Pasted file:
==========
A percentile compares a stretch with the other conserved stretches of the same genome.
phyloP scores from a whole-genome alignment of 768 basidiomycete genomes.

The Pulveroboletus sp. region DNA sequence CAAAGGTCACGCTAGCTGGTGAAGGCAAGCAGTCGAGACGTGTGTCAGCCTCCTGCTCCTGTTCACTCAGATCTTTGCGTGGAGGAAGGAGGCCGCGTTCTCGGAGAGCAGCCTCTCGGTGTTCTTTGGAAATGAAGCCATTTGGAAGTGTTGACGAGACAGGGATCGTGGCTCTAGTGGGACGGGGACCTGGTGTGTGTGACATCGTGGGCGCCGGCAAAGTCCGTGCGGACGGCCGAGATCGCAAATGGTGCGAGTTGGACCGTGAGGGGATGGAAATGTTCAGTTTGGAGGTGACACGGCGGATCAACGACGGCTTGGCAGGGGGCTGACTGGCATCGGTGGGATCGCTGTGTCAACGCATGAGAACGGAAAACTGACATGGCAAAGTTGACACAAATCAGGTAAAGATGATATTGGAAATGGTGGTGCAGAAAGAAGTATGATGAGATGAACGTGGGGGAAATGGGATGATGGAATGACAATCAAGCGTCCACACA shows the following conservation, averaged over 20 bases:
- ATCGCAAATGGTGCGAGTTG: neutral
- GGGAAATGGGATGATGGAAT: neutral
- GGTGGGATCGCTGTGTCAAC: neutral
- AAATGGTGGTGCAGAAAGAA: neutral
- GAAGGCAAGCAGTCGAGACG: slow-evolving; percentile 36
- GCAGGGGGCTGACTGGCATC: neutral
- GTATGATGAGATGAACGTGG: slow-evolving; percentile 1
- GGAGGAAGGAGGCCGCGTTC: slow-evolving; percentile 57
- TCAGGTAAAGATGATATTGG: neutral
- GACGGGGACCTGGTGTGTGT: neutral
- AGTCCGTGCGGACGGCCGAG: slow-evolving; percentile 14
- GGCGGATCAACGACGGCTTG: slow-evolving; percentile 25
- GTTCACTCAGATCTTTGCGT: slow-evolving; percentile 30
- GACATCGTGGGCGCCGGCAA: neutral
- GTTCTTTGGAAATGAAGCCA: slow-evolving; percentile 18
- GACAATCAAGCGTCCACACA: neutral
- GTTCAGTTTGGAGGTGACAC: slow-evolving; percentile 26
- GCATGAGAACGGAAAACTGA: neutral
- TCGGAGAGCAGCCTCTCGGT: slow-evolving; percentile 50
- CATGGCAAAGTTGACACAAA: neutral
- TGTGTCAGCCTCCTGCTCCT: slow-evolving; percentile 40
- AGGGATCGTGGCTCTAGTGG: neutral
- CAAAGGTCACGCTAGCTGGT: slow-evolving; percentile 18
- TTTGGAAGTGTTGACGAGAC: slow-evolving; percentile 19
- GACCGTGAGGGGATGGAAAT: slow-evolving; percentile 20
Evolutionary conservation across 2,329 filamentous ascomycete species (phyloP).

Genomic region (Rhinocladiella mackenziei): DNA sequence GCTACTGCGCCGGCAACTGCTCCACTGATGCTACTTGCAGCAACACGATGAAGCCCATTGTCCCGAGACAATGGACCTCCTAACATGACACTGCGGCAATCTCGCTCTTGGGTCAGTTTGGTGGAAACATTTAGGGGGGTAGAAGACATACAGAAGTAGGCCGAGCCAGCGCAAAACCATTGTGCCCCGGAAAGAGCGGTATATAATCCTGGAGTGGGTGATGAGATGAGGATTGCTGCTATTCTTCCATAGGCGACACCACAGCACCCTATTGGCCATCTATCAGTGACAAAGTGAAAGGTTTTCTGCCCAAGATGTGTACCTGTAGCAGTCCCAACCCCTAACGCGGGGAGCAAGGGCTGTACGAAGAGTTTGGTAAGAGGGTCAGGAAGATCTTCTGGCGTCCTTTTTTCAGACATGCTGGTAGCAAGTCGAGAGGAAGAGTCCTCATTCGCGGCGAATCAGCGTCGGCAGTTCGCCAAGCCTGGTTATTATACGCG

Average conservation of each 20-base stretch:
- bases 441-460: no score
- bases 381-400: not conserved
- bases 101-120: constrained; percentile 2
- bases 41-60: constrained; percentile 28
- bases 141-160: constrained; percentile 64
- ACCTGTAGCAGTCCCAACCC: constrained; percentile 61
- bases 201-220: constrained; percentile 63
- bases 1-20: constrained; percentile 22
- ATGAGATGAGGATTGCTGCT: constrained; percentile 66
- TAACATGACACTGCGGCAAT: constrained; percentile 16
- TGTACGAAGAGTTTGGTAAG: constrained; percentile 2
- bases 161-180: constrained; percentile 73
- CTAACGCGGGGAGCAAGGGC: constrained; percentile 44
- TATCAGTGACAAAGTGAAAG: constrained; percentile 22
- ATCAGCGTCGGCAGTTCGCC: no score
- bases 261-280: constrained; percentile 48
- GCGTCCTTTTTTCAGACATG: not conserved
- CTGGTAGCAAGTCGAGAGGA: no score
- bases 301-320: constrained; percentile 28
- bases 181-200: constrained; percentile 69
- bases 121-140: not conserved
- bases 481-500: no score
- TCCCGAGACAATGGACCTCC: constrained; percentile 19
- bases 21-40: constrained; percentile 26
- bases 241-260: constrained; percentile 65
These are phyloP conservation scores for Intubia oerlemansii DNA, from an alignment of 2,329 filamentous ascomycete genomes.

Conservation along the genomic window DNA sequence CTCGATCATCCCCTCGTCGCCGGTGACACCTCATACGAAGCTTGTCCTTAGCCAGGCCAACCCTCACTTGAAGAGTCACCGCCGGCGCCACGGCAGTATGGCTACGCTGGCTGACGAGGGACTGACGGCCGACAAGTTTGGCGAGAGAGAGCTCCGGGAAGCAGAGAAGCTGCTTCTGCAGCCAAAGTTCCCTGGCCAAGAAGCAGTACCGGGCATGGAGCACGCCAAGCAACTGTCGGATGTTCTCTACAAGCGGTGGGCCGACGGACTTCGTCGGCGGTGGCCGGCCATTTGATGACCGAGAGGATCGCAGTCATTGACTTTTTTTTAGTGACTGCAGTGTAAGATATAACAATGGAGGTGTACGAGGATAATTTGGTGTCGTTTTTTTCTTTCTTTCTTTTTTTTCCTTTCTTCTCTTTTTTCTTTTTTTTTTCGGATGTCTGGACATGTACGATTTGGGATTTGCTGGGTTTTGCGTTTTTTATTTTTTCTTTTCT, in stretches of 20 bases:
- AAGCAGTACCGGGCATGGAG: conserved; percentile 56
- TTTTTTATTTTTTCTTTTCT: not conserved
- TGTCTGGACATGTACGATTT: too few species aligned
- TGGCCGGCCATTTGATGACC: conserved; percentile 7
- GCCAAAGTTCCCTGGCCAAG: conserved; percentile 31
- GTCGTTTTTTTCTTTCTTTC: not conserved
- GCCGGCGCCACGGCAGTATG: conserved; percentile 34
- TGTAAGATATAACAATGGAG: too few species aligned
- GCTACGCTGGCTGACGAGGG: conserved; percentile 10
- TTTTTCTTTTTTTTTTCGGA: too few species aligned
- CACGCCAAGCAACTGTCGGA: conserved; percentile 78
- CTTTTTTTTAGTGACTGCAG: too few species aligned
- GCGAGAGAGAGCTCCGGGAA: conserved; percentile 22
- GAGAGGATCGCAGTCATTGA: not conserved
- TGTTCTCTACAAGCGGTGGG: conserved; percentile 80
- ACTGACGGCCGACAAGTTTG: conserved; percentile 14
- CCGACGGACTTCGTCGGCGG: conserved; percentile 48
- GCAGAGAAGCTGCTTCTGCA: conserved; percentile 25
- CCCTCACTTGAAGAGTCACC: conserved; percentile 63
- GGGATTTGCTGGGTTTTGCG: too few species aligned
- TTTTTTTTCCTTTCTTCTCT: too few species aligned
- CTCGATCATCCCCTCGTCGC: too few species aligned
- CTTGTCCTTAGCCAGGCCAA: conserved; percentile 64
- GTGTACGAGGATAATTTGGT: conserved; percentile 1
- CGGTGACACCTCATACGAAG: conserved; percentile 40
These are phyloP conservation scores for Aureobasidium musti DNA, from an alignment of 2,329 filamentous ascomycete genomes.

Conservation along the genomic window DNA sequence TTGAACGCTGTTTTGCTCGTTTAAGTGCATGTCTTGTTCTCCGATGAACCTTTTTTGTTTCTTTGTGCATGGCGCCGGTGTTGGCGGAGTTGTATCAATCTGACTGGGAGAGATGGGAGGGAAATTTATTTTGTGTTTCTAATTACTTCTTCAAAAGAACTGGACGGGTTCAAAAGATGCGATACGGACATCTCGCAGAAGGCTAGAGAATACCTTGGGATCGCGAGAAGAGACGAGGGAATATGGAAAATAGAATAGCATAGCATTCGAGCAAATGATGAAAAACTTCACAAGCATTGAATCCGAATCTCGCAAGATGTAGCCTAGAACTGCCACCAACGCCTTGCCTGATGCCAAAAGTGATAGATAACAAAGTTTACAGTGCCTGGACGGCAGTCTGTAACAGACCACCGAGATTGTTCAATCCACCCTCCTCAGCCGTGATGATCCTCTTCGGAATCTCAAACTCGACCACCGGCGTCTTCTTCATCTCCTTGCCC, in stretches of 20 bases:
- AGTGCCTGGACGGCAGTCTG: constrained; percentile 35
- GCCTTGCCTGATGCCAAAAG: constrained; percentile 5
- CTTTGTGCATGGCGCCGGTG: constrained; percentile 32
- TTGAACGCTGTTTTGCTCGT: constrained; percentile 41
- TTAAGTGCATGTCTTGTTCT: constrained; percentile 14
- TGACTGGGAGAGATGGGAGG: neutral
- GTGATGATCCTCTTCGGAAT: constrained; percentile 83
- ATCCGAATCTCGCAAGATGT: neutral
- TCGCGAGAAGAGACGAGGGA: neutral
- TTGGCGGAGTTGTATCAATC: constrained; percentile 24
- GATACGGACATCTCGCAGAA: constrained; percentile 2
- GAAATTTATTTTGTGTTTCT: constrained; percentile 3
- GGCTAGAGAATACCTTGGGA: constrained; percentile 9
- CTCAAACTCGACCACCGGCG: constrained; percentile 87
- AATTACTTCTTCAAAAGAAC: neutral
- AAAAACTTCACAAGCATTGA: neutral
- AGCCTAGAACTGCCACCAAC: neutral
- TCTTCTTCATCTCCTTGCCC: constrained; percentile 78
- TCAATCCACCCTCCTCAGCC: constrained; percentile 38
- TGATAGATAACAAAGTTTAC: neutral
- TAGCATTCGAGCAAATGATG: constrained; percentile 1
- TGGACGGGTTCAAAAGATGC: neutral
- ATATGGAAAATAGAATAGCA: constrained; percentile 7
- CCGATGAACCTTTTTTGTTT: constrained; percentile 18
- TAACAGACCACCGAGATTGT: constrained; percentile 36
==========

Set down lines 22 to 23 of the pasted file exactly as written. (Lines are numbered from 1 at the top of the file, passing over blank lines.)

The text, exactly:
- TCGGAGAGCAGCCTCTCGGT: slow-evolving; percentile 50
- CATGGCAAAGTTGACACAAA: neutral